Fading Scars: My Queer Disability History, 2nd Edition
This is the best nonfiction book I ever read
- where do people have sex when occupying a federal building?
- how the disability rights movement got saved by the Black Panther Party?
- what is important to queer disabled people?
Fading Scars answers these questions and many more.
Women's March "Must Read Book"
Discover hundreds of insider stories about disabled parenting, sports, culture, racism, creating civil rights for disabled Americans, and much more.
These essays explore the intersections of disability with sex, gender, race, and class through stories of struggle and triumph.
A story about alliances and friendships and care and love. It tells us that we are all part of a history in the making and in the past. It is disability history, an American story, a world story, and our story. - Karen Nakamura, professor, University of California Berkeley
She takes us on a wild ride through women's movements, creating disability rights, pride and resilience. Her compelling stories are infused with humor and wisdom that challenges your assumptions and opens your heart.
Lambda Literary LBGT Nonfiction Finalist
Fading Scars: My Queer Disability, History 2nd edition is Corbett Joan OToole's deeply personal account of making history in the disability rights movement of the 20th century in Berkeley, California. Her unique perspective as a white disabled lesbian allows us to peek at the complexity of how change happens.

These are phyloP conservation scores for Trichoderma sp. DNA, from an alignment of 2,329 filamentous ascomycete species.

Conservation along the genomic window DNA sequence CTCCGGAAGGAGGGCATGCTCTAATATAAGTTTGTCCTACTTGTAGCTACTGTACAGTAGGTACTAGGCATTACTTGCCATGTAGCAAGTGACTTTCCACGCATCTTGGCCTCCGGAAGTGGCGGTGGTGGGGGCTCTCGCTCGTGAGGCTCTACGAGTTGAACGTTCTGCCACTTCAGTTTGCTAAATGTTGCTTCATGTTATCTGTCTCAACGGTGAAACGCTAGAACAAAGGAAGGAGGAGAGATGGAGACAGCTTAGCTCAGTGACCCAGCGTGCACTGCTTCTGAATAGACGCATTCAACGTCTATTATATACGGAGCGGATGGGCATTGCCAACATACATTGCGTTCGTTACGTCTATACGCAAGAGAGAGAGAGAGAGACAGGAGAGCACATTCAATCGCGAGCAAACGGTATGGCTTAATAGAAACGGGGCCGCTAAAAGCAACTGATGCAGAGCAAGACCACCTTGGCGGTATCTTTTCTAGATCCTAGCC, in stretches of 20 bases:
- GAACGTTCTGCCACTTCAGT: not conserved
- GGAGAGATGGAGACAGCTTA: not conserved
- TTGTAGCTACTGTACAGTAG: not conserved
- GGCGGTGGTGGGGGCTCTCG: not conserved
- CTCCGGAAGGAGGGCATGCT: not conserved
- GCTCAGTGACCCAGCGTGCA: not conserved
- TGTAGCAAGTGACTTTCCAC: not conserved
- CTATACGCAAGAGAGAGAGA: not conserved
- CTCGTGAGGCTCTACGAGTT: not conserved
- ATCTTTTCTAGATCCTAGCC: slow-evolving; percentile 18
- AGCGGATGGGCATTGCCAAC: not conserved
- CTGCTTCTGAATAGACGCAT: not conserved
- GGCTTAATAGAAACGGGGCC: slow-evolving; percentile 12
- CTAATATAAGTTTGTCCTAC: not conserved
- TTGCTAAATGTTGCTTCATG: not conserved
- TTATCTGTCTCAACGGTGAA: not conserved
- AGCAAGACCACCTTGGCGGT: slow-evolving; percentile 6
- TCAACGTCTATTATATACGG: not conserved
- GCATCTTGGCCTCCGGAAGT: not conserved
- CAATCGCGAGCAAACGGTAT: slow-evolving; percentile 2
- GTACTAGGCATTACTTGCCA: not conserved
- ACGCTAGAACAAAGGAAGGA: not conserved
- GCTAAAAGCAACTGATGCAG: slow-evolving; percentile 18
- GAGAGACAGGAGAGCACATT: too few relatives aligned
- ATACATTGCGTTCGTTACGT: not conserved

Read all about the historic 1977 sit-in in San Francisco, California fight for the first national disability law, Section 504.
Fading Scars gives us a rare ring-side seat to how the 504 Sit-in. Reading OToole's account you learn:
- Why the FBI couldn't shut down the occupation
- How the Deaf people provided communication when the phones were turned off
- The best place for sex was the elevator alcove
Follow Corbett as she leads 50 disabled women to the United Nations Fourth International Conference on Women and co-organized the Disabled Women's Symposium which brought together over 200 disabled women from around the world.
Follow Corbett's journey as a disabled parent who adopted a child with a disability.
Revel in the joy she found co-organizing the first International Queer Disability Conference.
The Women's March published a list of 5 MUST READ books to encourage people to Resist and Reflect. Fading Scars was selected to share a place with these powerful books that influence our thinking about women, communities, challenges and resiliency. Fading Scars is one of the five.
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The book grapples with the way disability stories are told and the way disability history is told (or more often untold). It identifies many of the problems with the way nondisabled people tell these stories and the way disability communities have historically silenced marginalized groups such as disabled people of color and disabled queer people. - Tegan Kehoe, Disability Studies Quarterly
This book of essays chronicles one person's life, but also the 40 years that disability rights and disability justice shaped American history. Bursting with ideas, stories, and arguments, Fading Scars is a book in which experience accrues into knowledge and emerges through the written word as wisdom. - Margaret Price, author of Mad at School: Rhetorics of Mental Disability and Academic Life
Illuminating disability history with clear and funny stories, this book builds a home where those of us who have lived on the sidelines can seek shelter. - Naomi Ortiz, Writer, Artist and Disability Justice Activist
"Fading Scars is a must read for those interested in disability community, activism, and scholarship." - Kim Nielsen, author of A Disability History of the United States (ReVisioning American History)